- Officer Thomas Mabrey, who’s been a St. Louis police officer since 1987 and whose Facebook page claims he’s a “supervisor in charge of patrol officers on the night watch,” put up posts equating the Black Lives Matter movement with the Ku Klux Klan, wrote, “F the Muslim turd goat humpers” and posted, “Ah, another Black History Month, or should I say Annual Bash America Month.”
- Sgt. Ron Hasty, posting under the name “Ron Nighthawk,” works closely with top City Hall officials as the man in charge of the city’s anti-illegal trash dumping task force. He has posted Confederate flag images as well as posts celebrating police use of force, including chemical agents, against protesters.
- Officer Roger Murphey also put up Facebook posts attacking demonstrators after ex-Officer Jason Stockley was acquitted of killing Anthony Lamar Smith, saying, “So they’re protesting for a violent thug breaking the law and Lying (Mayor) Lyda (Krewson) and kimmy g (Circuit Attorney Kim Gardner) are backing them.”
- Officer Shane Coats, currently assigned to police District 4, caused controversy by wearing an “I am Darren Wilson” bracelet while on duty in 2014. He Facebook-posted a story about Ferguson protesters allying with Palestinian activists, writing, “God, where’s a suicide bomber when you need one?” Coats also posted a story about a white woman allegedly shot and killed by an African-American with the caption, “Somehow this is gonna be whitey’s fault.”
- Officer Michael Calcaterra, who works in the police Traffic Division, posted under the name “Michael Joseph,” once putting up a photo of an officer punching a suspect with the caption, “I’m going to serve and protect the s**t out of you.”
- Officer Scott Weidler, currently serving in District 4, posted a series of Facebook images demeaning Mexicans.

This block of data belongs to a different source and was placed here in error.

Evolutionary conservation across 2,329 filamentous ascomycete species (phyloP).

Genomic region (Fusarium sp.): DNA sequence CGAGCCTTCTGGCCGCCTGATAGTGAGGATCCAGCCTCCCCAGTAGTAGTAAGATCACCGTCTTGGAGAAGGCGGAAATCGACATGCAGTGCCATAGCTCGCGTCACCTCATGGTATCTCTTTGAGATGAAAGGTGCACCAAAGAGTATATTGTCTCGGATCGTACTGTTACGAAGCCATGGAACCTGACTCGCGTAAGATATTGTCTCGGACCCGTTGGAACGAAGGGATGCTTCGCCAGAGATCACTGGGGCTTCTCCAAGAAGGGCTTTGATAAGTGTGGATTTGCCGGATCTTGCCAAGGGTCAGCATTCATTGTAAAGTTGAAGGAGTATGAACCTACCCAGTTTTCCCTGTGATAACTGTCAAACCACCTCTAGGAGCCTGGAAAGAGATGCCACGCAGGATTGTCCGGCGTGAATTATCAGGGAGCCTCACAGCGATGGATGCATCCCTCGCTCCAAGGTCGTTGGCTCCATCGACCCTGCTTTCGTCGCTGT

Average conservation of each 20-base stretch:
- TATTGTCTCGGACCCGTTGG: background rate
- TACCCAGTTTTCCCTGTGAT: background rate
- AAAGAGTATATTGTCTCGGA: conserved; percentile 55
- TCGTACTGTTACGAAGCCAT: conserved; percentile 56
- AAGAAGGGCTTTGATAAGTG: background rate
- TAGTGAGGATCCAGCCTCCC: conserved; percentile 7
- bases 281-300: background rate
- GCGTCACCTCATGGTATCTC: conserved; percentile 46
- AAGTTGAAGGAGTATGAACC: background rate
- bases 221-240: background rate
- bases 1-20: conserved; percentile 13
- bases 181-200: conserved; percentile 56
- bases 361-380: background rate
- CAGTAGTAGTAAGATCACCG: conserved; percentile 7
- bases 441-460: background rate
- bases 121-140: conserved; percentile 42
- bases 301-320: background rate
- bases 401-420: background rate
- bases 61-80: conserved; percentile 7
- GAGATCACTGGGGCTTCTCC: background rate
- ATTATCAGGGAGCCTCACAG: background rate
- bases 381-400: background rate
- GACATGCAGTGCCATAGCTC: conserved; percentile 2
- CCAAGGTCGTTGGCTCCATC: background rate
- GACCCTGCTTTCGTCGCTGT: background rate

- Officer Michael Niethe, posting under the name “Mike James,” put up images and statements closely linked to white nationalist and armed anti-government “militia” organizations, including one that read: “The day is fast approaching when fence-sitting will no longer be possible. You will either stand with the resistance or take a knee and willingly accept the yoke of tyranny and oppression.” Next to it is the Roman numeral “III,” linked to an armed white nationalist group called the “Three Per-Centers.” In 2015, ten days after white supremacist Dylan Roof killed nine African-American worshipers at a historic black church in Charleston, S.C., Neithe posted an image of the Confederate flag.
- Officer Steven Landers repeatedly posted images of the stylized skull that’s the logo of “The Punisher” comic book series. The skull, widely used by police and the military, has been linked by researchers from the Anti-Defamation League to alt-right white nationalist groups. The skull logo was worn by many white supremacists at the 2017 “United the Right” rally in Charlottesville, Va., that left an anti-racism protester dead, run down by a white nationalist’s car.
- Officer Brian Demettis also used the Punisher skull in posts.
With all that known, though, the city still refuses to be transparent with names or consequences.
All we know is that the offending officers, like many of the bad guys they chase, aren’t too bright.